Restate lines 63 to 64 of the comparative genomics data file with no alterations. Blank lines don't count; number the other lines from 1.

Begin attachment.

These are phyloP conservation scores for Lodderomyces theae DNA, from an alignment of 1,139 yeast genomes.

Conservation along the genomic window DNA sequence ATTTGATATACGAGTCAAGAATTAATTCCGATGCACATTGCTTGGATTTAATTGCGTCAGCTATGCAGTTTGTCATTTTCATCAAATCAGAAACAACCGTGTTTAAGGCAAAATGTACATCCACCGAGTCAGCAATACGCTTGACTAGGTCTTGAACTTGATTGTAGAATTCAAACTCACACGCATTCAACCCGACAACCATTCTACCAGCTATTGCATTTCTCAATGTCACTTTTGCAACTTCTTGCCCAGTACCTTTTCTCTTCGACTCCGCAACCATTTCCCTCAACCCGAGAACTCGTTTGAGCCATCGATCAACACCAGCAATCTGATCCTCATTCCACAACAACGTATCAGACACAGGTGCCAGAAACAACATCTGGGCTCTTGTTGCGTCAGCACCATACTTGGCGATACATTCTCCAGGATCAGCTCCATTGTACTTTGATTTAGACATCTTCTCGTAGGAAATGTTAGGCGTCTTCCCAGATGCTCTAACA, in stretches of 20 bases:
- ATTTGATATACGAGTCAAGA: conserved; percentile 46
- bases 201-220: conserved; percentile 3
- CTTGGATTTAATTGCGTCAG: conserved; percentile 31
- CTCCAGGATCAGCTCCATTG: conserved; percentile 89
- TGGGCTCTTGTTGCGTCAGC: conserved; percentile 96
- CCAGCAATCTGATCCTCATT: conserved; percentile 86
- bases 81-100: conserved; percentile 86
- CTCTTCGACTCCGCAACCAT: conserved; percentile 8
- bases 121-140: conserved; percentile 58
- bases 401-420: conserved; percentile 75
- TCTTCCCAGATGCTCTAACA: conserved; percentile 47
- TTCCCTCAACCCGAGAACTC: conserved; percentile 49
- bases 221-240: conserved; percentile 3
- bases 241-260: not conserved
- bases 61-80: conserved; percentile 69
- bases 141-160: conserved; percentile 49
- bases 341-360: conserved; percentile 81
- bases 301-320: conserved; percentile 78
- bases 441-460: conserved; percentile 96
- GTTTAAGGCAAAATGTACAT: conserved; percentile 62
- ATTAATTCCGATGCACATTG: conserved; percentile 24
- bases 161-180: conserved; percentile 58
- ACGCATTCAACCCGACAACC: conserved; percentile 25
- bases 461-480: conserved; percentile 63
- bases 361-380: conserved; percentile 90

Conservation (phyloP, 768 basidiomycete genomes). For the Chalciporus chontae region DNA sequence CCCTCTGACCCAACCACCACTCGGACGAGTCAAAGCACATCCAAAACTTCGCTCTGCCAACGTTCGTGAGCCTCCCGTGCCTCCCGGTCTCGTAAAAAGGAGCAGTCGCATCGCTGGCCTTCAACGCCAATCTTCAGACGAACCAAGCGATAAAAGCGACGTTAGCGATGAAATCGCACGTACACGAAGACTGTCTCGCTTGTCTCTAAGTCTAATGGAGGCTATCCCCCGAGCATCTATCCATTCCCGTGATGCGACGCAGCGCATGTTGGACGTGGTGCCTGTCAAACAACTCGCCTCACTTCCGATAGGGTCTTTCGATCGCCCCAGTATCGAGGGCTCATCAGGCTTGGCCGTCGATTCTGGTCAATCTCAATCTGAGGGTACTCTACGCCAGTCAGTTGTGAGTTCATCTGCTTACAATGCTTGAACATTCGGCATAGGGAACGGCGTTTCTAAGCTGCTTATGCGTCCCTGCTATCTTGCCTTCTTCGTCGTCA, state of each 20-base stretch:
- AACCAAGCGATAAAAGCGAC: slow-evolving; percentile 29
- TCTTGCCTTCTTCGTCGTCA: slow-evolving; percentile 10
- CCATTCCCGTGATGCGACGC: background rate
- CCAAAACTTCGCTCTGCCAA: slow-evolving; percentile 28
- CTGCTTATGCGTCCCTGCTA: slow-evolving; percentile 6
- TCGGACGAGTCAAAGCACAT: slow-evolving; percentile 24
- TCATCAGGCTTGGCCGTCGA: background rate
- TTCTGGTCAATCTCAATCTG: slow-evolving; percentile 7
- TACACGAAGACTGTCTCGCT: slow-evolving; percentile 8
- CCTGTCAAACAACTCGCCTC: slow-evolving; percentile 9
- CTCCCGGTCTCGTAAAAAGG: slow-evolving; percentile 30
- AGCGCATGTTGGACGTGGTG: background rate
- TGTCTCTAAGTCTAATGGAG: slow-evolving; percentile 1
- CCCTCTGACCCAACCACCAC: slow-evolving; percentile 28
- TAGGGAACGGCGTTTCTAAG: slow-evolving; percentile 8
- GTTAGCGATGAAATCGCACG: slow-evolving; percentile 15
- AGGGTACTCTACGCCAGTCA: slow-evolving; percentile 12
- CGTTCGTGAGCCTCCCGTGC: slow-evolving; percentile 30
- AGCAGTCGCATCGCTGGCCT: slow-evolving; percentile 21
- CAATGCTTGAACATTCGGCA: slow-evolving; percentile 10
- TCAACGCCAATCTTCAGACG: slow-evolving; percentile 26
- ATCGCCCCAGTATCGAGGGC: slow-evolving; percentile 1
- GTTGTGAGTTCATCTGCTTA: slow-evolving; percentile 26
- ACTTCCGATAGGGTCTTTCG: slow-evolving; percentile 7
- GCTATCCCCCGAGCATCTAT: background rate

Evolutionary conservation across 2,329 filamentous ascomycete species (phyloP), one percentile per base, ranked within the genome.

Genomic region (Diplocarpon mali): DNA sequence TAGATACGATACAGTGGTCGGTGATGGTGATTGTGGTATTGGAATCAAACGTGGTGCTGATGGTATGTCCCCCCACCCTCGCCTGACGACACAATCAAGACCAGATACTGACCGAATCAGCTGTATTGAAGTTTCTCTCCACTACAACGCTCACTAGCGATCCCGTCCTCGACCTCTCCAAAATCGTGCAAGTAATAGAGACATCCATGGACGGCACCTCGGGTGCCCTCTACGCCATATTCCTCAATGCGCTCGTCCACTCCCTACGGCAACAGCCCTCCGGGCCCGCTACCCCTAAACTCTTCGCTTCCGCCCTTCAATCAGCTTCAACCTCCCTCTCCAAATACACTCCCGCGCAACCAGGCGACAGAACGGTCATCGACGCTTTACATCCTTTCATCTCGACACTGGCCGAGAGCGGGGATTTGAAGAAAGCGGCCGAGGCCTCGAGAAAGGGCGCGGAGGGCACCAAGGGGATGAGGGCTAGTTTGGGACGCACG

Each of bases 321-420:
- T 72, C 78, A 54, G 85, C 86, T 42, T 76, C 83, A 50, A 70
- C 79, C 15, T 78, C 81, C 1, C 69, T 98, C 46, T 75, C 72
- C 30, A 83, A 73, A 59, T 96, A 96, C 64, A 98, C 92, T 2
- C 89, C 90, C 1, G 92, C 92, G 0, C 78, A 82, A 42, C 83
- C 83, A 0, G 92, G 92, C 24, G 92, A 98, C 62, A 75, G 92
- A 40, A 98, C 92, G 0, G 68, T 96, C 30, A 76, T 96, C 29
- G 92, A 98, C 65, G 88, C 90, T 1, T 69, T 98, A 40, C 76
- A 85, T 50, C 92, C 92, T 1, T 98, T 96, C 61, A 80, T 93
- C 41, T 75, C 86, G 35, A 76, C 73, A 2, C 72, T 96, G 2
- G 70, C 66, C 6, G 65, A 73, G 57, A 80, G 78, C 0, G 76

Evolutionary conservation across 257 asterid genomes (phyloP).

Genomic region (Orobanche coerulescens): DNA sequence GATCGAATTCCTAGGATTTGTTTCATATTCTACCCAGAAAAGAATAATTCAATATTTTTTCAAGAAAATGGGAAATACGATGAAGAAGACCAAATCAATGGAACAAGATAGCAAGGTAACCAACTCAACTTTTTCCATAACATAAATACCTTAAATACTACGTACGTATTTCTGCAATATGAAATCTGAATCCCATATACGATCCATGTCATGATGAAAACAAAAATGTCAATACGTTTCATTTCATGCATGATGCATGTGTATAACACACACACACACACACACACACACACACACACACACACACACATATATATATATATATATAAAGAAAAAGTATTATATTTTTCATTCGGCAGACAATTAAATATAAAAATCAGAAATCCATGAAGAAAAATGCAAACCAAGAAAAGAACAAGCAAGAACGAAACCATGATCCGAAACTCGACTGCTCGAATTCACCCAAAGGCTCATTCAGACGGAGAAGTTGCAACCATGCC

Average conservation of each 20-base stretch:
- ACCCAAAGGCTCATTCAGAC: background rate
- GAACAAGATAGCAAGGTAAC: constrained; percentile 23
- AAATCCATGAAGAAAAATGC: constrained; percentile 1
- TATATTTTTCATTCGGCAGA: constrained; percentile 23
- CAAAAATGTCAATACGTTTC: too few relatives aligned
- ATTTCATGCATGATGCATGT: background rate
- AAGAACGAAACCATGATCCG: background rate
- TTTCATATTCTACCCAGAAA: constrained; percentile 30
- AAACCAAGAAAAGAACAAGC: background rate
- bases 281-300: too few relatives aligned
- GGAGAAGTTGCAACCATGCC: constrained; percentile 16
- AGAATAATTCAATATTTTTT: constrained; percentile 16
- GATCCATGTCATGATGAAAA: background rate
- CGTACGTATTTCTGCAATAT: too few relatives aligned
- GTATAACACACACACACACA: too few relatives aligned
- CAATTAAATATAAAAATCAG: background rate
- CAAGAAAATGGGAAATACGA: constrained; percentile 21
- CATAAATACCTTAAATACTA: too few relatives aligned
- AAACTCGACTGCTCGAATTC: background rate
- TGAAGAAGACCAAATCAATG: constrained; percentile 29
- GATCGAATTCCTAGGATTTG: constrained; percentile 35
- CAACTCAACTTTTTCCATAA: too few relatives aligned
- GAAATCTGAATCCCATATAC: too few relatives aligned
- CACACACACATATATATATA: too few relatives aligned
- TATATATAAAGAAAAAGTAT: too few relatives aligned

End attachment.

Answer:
- G 92, A 98, C 65, G 88, C 90, T 1, T 69, T 98, A 40, C 76
- A 85, T 50, C 92, C 92, T 1, T 98, T 96, C 61, A 80, T 93